Local Government Finance (Supplementary Credit Approvals) Bill — Local authority debt reduction strategies — 8 Jul 1997

I beg to move, That the clause be read a Second time.

The new clause is designed to be helpful to the Government, because its purpose is to ensure that local authorities have the chance to participate in the Chancellor's five-year deficit reduction strategy. In essence, the new clause would require local authorities seeking supplementary credit approvals to submit a five-year debt reduction plan to the Secretary of State.

Debt is a massive problem for local authorities. The "Financial Statement and Budget Report" produced by the Government shows in table 4A.3 on page 115 that local authority interest payments amount to £4.4 billion a year. That compares with some £6.7 billion of gross capital expenditure before depreciation. In other words, interest payments are almost as great as the capital expenditure or investment each year. We have tabled the new clause to try to get local authorities to concentrate their minds on the need to reduce that debt burden.

The latest figures which I have for the total of local authority debt, which were published in the Bank of England Quarterly Bulletin for November last year, show that at the end of March 1996 it was some £49,563 million, or £49.5 billion. That is a very high figure indeed.

Table 1.1 on page 12 of the Red Book shows the projected change to the public sector borrowing requirement forecast for this year as a result of the latest Budget compared with the November 1996 Budget. It puts the issues in context, because it shows the extent to which the Government have been generous by giving £200 million extra under the local authority capital receipts initiative. The table shows that there is, indeed, a £200 million increase in the PSBR forecast as a result of that initiative, but, as a result of everything else, it is reduced by £8.3 billion.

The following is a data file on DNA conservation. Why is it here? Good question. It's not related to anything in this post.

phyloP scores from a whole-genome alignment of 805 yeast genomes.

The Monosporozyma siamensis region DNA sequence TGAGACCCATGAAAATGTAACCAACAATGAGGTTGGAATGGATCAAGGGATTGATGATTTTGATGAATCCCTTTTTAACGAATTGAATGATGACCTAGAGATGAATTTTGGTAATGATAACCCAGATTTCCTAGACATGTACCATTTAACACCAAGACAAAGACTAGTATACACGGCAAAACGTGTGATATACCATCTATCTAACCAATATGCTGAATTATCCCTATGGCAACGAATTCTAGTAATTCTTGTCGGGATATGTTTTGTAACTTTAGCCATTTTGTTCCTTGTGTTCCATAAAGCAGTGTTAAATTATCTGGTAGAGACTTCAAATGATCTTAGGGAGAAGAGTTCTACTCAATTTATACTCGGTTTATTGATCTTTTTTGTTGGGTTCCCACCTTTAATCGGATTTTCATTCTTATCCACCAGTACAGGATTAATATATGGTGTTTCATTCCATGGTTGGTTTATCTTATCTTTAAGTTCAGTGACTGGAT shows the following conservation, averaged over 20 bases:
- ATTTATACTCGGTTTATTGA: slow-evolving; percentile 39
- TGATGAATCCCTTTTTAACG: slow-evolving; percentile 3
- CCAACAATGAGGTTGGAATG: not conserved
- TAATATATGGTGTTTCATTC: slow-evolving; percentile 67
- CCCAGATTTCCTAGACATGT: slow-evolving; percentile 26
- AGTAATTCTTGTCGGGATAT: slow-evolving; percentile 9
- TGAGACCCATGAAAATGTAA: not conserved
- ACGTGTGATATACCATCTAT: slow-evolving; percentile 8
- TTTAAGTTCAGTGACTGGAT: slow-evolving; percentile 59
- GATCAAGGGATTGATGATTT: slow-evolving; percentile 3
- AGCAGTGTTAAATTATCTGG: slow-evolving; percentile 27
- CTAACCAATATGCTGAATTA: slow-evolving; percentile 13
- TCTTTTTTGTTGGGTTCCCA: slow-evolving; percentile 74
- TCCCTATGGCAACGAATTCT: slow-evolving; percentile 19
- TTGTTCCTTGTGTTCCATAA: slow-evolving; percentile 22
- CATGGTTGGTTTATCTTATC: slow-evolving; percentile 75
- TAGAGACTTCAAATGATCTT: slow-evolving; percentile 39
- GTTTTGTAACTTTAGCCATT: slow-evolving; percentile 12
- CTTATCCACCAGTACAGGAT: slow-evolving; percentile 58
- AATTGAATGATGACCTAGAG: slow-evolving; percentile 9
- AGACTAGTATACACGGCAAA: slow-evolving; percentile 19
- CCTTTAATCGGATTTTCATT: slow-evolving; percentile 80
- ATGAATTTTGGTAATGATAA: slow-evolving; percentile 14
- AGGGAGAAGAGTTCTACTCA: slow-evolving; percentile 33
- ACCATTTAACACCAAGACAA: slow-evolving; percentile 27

At a time when the total PSBR is falling by £8 billion because of the previous Government's prudent budgeting, the Government find only £200 million extra for local

Question put, That the clause be read a Second time:--

The House divided: Ayes 142, Noes 355.

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Party Summary

Votes by party, red entries are votes against the majority for that party.

What is Tell? '+1 tell' means that in addition one member of that party was a teller for that division lobby.

What are Boths? An MP can vote both aye and no in the same division. The boths page explains this.

What is Turnout? This is measured against the total membership of the party at the time of the vote.

PartyMajority (No)Minority (Aye)BothTurnout
Con0 141 (+2 tell)088.3%
Lab318 (+2 tell) 0076.7%
LDem35 0076.1%
PC2 0050.0%
UUP0 1010.0%
Total:355 142078.4%

Rebel Voters - sorted by party

MPs for which their vote in this division differed from the majority vote of their party. You can see all votes in this division, or every eligible MP who could have voted in this division

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no rebellions

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